06:04 "What is your favorite thing about this unit?" This is a fun one.

    06:06 And also, "what is your least favorite thing?" What is something you could say that as "What area do you have room for improvement on?" Get out your BS detector with this one because they're probably going to say their favorite thing might be one of those like switch rooms where they'd be like, "It's really great how we pull together as a team in hard times." And friends, that's not a compliment. You do not want times to be hard being the highlight, so that's a compliment, or it's a bad decision in disguise.

    06:33 How do they stay up to date with the latest evidence base in nursing research and apply it to the unit's practice? This just sounds fancy, but honestly, it does, it gives you insight into how important research is and implementing that into the whole hospital is.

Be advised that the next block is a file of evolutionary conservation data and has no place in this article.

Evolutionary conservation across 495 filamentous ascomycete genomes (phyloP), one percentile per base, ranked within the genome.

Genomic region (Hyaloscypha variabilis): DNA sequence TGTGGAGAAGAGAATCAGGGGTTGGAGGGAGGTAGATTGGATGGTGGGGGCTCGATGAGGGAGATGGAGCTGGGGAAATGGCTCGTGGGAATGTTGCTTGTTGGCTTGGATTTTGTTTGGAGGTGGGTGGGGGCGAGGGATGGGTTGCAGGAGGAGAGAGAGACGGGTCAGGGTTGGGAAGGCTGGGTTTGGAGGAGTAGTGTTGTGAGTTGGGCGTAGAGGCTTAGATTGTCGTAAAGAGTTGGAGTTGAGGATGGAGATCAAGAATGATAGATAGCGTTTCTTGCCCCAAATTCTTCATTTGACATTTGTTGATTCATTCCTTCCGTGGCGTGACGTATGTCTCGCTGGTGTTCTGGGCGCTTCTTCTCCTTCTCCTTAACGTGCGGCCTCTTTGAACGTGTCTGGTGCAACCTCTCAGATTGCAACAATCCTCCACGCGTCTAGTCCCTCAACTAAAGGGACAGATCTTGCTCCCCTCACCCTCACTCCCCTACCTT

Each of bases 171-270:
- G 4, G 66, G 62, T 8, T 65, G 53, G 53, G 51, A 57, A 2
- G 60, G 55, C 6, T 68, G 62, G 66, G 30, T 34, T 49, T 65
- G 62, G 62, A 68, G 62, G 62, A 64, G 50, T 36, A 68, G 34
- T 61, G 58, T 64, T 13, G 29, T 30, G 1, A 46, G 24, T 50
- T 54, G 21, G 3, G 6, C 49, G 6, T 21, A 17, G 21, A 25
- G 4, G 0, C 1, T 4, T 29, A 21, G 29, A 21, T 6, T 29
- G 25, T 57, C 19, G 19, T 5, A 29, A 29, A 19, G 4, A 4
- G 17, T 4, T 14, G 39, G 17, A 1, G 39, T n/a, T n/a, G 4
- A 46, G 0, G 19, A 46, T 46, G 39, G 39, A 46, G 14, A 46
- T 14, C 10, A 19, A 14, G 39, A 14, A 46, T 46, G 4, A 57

06:49 And if they're doing that and focus on it, it's usually a good sign.

    06:52 And perhaps the most important question you can ask is, "When can I shadow?" Do not, I repeat, do not take a job, if they will not let you shadow. What are they trying to hide if they won't let you in there before you start working there? It is so important to see how the unit runs without a manager.

    07:11 And while you are shadowing, you can ask all of the nurses, like, what the real deal is.

    07:15 And I promise you they will tell you.

    07:17 It's very important to shadow.

    07:18 Please do not take a job without one.

    07:20 Just if you do anything else, just do that.

    07:22 Now, let me know if you can think of any other important questions that you think you should ask in interviews. These are just some of my favorites to kind of scope out the situation.

    07:30 And to summarize the red flag answers, I'll do a quick rundown of those in the next section.


    About the Lecture

    The lecture Questions to Ask in a Nursing Job Interview (RN) by Elizabeth Russ is from the course Applying for Your First Nursing Job (RN).


    Author of lecture Questions to Ask in a Nursing Job Interview (RN)

     Elizabeth Russ

    Elizabeth Russ